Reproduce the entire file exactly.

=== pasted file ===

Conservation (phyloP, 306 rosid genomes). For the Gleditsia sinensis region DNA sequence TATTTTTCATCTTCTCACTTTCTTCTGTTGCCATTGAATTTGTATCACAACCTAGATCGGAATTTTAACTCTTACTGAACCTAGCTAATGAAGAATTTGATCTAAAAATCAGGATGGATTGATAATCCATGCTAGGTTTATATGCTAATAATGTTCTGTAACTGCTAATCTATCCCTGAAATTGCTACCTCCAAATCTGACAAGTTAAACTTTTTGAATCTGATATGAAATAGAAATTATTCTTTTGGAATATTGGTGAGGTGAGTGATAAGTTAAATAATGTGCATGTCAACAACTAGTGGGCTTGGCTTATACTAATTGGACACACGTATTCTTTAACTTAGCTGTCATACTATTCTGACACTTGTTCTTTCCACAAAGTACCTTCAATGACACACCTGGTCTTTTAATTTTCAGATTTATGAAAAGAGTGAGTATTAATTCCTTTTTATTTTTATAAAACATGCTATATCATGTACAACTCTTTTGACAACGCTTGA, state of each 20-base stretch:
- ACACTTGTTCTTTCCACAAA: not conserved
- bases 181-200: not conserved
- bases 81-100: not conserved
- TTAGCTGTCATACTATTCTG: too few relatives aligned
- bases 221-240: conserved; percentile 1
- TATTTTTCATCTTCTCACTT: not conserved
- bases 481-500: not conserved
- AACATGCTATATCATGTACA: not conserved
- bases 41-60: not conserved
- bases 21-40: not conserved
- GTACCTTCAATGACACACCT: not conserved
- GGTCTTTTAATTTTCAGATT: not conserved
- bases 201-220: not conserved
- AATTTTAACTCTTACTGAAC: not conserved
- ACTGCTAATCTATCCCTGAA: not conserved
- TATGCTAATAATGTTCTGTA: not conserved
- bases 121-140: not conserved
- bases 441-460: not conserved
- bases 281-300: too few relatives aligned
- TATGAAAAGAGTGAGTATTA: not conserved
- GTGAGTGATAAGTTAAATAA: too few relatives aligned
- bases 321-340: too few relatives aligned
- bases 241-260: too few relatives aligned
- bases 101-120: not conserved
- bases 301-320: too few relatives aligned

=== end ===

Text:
Conservation (phyloP, 306 rosid genomes). For the Gleditsia sinensis region DNA sequence TATTTTTCATCTTCTCACTTTCTTCTGTTGCCATTGAATTTGTATCACAACCTAGATCGGAATTTTAACTCTTACTGAACCTAGCTAATGAAGAATTTGATCTAAAAATCAGGATGGATTGATAATCCATGCTAGGTTTATATGCTAATAATGTTCTGTAACTGCTAATCTATCCCTGAAATTGCTACCTCCAAATCTGACAAGTTAAACTTTTTGAATCTGATATGAAATAGAAATTATTCTTTTGGAATATTGGTGAGGTGAGTGATAAGTTAAATAATGTGCATGTCAACAACTAGTGGGCTTGGCTTATACTAATTGGACACACGTATTCTTTAACTTAGCTGTCATACTATTCTGACACTTGTTCTTTCCACAAAGTACCTTCAATGACACACCTGGTCTTTTAATTTTCAGATTTATGAAAAGAGTGAGTATTAATTCCTTTTTATTTTTATAAAACATGCTATATCATGTACAACTCTTTTGACAACGCTTGA, state of each 20-base stretch:
- ACACTTGTTCTTTCCACAAA: not conserved
- bases 181-200: not conserved
- bases 81-100: not conserved
- TTAGCTGTCATACTATTCTG: too few relatives aligned
- bases 221-240: conserved; percentile 1
- TATTTTTCATCTTCTCACTT: not conserved
- bases 481-500: not conserved
- AACATGCTATATCATGTACA: not conserved
- bases 41-60: not conserved
- bases 21-40: not conserved
- GTACCTTCAATGACACACCT: not conserved
- GGTCTTTTAATTTTCAGATT: not conserved
- bases 201-220: not conserved
- AATTTTAACTCTTACTGAAC: not conserved
- ACTGCTAATCTATCCCTGAA: not conserved
- TATGCTAATAATGTTCTGTA: not conserved
- bases 121-140: not conserved
- bases 441-460: not conserved
- bases 281-300: too few relatives aligned
- TATGAAAAGAGTGAGTATTA: not conserved
- GTGAGTGATAAGTTAAATAA: too few relatives aligned
- bases 321-340: too few relatives aligned
- bases 241-260: too few relatives aligned
- bases 101-120: not conserved
- bases 301-320: too few relatives aligned